Global News Journal
Beyond the World news headlines
from Environment Forum:
Would you keep a tiger as a pet?
A puppy-sized tiger cub can be bought in the United States for as little as $200, and there are probably about 5,000 such backyard tigers across the country, about the same number of privately owned tigers in China, according to World Wildlife Fund.
That is far greater than the approximately 3,200 wild tigers worldwide, compared to the estimated 100,000 wild tigers a century ago. The growing number of these animals in captivity poses a threat to the species in the wild, WWF reports.
"People don't realize when they buy a $200 tiger cub that it grows into a full-grown tiger, which means a huge enclosure and costs about $5000 a year just to feed," says Leigh Henry, an animal conservation expert at WWF. "So you end up with a lot of unwanted animals that are very poorly regulated."
These unwanted animals are a potent lure to poachers, who can use parts and products from these backyard tigers to sell on the lucrative black market. Because many of these beasts are untraceable -- it can be tougher to adopt a dog from a U.S. animal shelter than to sell a privately owned tiger -- many wind up in Asia, where tiger parts and products are used in traditional medicine.
Malaysia’s Prime Minister Najib Razak says he has embarked on a series of radical economic reforms. In reality it feels as if he has unleashed a barrage of incomprehensible acronyms on the unsuspecting public of this Southeast Asian nation.
The charge for economic reform is being led by the snappily named PEMANDU. As well as being the Malay word for “driver” it stands for the government’s Performance Management and Delivery Unit.
from Environment Forum:
Ever wondered what kinds of wildlife dominate the world's seas and oceans? Now there's an answer, at least in terms of the number of species in different categories. It's not fish. It's not mammals. It's crustaceans!
A mammoth Census of Marine Life has revealed that nearly one-fifth, or 19 percent, of all the marine species known to humans are crustaceans -- crabs, lobsters, crayfish, shrimp, krill, barnacles and others far too numerous to mention here. The census didn't count the actual numbers of animals beneath the waves -- that would have been impossible -- but it did count up the number of species in 25 marine areas. The aim is to set down a biodiversity baseline for future use.
A performer holds over-sized deck cards in front of the Resorts World Sentosa casino Feb. 14 (REUTERS/Pablo Sanchez)
At least 264 people in Singapore have asked to be put on a list that would prevent them from entering the city state’s newly opened casino. Except for nine housewives and 19 unemployed people, the rest had jobs and probably families that they did not want to hurt with a gambling problem. Family members who think a relative might have a gambling problem can also apply to have them banned.
The Senate will vote whether Australia will cut its carbon output through an emissions trading system, or ETS. The debate is being closely watched overseas, particularly in the United States where lawmakers are debating their own proposals. The carbon trading scheme was a key promise of Rudd’s 2007 election campaign and he wants the ETS laws passed before December’s global climate talks in Copenhagen.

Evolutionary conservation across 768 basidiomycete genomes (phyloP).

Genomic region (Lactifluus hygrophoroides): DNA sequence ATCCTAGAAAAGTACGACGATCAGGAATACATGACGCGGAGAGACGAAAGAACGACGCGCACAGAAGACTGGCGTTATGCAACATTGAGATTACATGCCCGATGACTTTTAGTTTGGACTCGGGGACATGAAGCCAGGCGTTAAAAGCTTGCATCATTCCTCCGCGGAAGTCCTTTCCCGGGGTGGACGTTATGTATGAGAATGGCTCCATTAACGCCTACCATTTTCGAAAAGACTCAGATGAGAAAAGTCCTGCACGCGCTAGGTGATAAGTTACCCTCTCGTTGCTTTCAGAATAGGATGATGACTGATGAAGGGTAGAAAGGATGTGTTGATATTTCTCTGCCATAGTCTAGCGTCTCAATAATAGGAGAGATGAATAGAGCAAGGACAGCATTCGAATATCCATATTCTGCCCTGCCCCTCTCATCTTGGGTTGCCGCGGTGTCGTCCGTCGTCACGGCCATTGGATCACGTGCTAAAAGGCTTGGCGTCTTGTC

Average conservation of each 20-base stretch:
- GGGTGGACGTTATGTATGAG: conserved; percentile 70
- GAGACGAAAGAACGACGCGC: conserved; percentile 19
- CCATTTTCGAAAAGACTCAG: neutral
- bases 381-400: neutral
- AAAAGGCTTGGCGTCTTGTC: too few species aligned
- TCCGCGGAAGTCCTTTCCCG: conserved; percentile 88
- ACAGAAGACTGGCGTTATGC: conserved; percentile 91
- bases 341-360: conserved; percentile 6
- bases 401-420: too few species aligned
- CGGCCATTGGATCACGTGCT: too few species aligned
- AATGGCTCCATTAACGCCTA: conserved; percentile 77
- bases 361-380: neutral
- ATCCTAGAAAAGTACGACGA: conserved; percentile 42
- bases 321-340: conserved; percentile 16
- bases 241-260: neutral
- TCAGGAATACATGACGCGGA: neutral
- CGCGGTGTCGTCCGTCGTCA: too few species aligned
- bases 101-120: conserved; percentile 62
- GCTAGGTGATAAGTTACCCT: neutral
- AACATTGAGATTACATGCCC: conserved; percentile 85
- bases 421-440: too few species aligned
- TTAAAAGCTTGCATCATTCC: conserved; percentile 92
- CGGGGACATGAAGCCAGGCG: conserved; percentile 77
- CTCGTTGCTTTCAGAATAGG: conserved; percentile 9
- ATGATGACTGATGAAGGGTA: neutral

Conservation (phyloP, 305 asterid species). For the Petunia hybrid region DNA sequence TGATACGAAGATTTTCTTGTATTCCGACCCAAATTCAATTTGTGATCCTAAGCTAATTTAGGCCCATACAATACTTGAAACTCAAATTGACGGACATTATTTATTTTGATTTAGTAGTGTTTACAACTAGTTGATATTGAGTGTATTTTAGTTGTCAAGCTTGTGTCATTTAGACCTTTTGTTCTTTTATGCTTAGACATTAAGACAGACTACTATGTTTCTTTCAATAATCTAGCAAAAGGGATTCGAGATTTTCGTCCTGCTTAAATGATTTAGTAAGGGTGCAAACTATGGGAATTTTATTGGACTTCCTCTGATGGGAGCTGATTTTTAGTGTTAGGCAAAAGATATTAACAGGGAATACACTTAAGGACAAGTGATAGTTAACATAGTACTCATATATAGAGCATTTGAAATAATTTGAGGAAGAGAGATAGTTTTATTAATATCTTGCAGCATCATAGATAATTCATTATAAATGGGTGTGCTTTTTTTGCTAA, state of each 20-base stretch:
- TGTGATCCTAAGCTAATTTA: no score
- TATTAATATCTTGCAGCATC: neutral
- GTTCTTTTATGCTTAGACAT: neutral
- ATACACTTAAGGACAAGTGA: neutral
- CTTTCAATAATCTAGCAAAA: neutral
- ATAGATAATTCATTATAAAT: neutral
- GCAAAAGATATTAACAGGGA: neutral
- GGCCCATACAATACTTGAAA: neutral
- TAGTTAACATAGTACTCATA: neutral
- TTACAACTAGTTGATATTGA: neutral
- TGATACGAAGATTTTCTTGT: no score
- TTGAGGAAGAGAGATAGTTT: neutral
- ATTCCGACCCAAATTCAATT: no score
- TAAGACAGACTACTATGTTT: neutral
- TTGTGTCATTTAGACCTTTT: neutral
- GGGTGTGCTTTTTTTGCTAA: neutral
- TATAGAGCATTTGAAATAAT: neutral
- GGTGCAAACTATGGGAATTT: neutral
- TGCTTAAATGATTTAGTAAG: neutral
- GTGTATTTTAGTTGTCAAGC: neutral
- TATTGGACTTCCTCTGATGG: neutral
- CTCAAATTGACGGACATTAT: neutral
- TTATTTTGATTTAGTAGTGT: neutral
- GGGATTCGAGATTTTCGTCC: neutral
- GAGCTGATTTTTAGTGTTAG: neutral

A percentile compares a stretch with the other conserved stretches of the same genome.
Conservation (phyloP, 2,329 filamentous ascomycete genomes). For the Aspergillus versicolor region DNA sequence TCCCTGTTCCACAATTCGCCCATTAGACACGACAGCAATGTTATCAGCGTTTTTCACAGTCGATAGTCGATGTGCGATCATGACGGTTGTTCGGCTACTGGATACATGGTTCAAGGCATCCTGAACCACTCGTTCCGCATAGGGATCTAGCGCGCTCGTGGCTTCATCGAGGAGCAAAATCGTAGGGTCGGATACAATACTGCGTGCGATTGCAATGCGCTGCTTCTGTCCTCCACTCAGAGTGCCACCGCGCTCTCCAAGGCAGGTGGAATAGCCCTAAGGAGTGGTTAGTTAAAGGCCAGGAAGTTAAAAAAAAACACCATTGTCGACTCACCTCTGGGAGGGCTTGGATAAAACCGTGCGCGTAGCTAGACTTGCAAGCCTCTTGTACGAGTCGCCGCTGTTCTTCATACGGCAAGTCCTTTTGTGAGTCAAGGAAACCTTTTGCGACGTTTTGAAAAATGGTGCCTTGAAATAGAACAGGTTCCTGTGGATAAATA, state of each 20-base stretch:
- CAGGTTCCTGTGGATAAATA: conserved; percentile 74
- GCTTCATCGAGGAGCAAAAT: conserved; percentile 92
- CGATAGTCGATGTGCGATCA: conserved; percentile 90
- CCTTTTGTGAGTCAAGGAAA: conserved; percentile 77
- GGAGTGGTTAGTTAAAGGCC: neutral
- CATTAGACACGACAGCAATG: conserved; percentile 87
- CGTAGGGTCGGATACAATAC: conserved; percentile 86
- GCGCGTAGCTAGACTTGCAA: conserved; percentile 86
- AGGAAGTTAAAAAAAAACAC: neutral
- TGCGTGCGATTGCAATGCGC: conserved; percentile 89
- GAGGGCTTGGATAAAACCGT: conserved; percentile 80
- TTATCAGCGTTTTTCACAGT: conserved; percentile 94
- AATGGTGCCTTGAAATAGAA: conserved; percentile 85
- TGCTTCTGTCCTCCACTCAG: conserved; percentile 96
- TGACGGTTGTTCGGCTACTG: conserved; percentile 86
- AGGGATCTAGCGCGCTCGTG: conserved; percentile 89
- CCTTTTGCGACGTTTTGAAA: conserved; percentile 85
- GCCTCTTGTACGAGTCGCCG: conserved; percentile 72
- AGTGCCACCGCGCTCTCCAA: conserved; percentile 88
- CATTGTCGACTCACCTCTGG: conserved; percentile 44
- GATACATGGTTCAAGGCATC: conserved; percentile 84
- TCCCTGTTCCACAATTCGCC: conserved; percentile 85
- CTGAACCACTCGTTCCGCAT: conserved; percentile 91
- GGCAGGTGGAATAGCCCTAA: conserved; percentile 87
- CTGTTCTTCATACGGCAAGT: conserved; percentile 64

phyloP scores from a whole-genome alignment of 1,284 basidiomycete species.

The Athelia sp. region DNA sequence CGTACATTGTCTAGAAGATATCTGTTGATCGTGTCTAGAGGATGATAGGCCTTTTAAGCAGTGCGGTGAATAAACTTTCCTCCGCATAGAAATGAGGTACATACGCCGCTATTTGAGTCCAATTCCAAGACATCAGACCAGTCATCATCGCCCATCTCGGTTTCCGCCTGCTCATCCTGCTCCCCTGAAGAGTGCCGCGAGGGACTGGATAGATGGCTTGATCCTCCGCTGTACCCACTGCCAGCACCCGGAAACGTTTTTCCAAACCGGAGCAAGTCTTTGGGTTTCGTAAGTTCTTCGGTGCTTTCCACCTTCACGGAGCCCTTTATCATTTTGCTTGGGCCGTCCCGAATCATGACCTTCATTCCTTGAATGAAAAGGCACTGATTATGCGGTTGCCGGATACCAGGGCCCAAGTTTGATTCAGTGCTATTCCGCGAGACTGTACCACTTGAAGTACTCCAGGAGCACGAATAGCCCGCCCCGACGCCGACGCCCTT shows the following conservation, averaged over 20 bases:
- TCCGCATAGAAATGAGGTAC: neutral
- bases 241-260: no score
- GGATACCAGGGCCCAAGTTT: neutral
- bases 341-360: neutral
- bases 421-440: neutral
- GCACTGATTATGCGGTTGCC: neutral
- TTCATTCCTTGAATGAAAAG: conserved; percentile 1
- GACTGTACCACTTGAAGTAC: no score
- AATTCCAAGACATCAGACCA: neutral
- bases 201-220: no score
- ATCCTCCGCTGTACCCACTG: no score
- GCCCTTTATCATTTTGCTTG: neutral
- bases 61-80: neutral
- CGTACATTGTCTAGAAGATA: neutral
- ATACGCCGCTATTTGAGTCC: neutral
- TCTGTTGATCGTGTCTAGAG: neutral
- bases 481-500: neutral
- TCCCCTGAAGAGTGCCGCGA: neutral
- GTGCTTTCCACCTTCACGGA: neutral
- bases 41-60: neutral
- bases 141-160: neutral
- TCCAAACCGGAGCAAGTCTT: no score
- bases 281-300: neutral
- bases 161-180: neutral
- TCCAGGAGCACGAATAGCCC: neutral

from The Great Debate UK:
- Phelim Kine is an Asia researcher for Human Rights Watch. The opinions expressed are her own. -
When 15-year-old Wang Xiaomei made the long trip from Gansu province to Beijing last year, she hoped to find justice for her family. Instead, she met with abuse.
The Pusan International Film Festival opens its 14th edition with “Good Morning President”, a movie taking a warm-hearted look at the ruthless and cold-blooded world of South Korean politics.
The festival is Asia largest and runs from October 8-16 in the South Korean port city of Busan. Organisers on Tuesday unveiled the line-up for the festival where 355 films from 70 countries will be screened, including 98 that will be world premieres.
Malaysia is a multicultural country of 27 million people in Southeast Asia. It has a majority Muslim population that of course is not allowed to drink by religion. Yet clearly some do as shown by the sentencing to caning for a young woman handed down recently
Gay Austrian fashionista Bruno will not be making an appearance on Malaysia’s screens this summer for fear of corrupting this mostly-Muslim nation’s youth.
But Malaysia’s parents will still not have it easy as the country’s opposition leader Anwar Ibrahim is again on trial for sodomy in a re-run of a 14-month case that in 1998 generated endless sexually explicit headlines and questions from curious children.
By Barani Krishnan
A decade ago, Malaysia’s former deputy prime minister Anwar Ibrahim was on trial for sodomy and corruption in a trial that exposed the seamy side of Malaysian justice and the anxieties of a young country grappling with a crushing financial crisis and civil unrest.
Anwar is Malaysia’s best known political figure, courted in the U.S. and Europe and probably the only man who can topple the government that has led this Southeast Asian country for the past 51 years.